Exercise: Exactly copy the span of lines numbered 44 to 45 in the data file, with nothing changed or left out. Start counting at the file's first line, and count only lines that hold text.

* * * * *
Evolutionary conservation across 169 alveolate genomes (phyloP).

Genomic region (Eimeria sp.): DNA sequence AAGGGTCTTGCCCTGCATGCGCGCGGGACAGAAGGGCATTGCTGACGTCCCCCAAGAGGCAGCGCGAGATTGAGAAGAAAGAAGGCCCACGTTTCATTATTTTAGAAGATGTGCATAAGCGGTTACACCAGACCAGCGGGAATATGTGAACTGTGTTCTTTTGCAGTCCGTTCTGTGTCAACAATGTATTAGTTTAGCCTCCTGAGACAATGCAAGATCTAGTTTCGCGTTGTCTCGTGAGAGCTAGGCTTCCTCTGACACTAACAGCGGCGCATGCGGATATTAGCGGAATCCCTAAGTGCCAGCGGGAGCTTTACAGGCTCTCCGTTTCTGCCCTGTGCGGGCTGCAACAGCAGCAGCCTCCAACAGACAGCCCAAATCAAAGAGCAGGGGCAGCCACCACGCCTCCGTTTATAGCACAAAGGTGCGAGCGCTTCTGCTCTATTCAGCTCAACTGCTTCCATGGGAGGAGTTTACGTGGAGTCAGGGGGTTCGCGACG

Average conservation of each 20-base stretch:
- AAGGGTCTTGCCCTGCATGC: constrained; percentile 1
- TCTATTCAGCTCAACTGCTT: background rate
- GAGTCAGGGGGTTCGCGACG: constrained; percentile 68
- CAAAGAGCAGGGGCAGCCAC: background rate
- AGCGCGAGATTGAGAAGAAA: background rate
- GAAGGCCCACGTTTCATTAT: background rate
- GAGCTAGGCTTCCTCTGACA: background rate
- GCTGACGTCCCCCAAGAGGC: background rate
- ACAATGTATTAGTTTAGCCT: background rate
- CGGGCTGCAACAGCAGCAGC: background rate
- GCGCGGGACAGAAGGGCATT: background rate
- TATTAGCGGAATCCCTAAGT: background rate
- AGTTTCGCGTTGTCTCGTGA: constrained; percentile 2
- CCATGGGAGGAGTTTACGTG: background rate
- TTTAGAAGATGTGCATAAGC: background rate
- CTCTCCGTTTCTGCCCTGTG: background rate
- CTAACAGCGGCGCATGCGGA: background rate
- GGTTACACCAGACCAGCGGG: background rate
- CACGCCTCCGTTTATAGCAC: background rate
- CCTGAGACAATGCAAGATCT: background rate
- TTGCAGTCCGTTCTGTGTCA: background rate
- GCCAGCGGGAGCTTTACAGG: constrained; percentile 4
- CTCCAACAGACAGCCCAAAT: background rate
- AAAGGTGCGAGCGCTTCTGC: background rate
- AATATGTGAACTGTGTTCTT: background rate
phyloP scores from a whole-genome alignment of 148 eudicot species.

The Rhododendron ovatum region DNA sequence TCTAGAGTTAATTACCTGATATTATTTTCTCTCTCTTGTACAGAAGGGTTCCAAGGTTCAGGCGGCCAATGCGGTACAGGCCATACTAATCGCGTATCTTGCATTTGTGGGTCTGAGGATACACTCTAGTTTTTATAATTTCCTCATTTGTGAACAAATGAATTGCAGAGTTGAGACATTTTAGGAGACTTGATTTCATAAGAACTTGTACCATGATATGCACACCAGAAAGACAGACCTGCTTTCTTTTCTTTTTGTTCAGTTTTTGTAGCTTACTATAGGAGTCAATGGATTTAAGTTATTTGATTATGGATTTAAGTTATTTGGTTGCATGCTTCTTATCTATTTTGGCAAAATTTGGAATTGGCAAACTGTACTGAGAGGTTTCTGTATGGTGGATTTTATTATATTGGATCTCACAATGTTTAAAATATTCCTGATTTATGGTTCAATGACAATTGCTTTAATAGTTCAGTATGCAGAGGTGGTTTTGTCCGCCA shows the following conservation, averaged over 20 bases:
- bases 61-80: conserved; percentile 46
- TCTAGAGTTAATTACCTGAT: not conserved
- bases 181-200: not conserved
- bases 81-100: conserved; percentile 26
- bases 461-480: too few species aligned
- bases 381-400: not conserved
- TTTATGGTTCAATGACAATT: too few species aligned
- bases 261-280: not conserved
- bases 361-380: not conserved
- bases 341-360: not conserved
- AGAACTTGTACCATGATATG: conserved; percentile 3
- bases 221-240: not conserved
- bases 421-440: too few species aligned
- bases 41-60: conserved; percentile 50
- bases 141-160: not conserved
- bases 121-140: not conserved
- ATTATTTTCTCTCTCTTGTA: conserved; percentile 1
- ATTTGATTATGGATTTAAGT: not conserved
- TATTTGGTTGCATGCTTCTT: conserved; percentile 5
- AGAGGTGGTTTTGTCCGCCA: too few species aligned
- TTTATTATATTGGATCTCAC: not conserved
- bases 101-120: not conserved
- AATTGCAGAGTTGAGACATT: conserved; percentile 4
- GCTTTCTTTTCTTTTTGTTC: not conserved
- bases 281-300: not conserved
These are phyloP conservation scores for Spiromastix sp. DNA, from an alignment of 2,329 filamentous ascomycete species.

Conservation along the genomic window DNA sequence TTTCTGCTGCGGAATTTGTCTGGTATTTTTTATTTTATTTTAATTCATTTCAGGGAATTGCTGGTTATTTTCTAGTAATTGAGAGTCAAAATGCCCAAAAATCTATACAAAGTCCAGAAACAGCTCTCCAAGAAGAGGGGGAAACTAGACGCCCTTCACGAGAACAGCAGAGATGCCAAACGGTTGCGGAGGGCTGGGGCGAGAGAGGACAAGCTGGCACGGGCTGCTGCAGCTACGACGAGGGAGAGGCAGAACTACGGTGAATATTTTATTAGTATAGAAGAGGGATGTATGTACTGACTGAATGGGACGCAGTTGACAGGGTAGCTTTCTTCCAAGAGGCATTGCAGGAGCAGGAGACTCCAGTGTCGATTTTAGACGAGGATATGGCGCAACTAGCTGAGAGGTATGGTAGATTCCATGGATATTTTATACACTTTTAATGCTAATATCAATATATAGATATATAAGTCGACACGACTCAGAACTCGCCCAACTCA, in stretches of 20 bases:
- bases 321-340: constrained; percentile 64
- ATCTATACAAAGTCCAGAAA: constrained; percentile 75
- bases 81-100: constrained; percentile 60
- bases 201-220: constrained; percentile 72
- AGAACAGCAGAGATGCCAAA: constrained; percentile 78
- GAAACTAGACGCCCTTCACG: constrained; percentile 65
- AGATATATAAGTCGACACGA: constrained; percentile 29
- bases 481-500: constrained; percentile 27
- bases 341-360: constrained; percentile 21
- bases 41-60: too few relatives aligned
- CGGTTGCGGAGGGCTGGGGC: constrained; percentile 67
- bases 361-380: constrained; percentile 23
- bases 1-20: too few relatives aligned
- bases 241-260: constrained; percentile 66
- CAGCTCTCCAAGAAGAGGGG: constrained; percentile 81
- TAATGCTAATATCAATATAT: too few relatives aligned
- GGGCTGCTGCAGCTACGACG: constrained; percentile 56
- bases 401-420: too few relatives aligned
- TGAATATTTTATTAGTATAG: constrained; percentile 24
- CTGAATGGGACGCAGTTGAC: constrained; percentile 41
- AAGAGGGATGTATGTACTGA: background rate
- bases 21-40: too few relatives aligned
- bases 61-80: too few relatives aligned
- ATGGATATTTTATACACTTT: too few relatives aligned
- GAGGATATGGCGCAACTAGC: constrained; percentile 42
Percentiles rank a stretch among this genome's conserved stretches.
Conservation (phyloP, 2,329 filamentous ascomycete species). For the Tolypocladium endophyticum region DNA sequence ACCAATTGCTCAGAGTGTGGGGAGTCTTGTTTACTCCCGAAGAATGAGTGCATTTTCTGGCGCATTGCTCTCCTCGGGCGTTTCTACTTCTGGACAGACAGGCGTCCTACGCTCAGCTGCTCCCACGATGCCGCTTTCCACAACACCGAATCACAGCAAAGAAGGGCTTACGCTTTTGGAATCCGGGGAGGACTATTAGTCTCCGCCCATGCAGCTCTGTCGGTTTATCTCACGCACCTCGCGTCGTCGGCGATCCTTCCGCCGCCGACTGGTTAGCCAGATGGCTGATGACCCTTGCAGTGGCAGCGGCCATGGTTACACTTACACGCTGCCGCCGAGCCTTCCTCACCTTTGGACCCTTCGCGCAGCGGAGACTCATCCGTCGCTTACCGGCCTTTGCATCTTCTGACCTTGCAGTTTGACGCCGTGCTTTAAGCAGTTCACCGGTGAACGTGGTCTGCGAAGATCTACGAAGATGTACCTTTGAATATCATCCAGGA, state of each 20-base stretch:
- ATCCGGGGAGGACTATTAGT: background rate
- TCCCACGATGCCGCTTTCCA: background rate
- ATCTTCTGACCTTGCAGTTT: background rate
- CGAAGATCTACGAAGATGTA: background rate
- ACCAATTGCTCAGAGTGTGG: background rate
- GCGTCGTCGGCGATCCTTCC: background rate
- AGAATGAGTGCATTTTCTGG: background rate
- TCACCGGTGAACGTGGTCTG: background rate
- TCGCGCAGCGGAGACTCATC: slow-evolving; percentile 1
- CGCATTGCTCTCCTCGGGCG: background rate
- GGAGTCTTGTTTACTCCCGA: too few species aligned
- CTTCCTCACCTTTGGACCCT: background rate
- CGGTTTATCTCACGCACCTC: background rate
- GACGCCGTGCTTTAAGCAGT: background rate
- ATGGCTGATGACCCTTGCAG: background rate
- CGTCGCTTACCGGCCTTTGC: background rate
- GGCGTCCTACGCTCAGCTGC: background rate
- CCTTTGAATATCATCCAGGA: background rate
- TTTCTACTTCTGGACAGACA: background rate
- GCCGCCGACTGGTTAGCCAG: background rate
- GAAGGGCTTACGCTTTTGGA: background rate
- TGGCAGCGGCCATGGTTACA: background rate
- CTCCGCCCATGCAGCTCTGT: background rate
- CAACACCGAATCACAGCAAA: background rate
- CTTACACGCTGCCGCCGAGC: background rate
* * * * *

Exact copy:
- bases 41-60: conserved; percentile 50
- bases 141-160: not conserved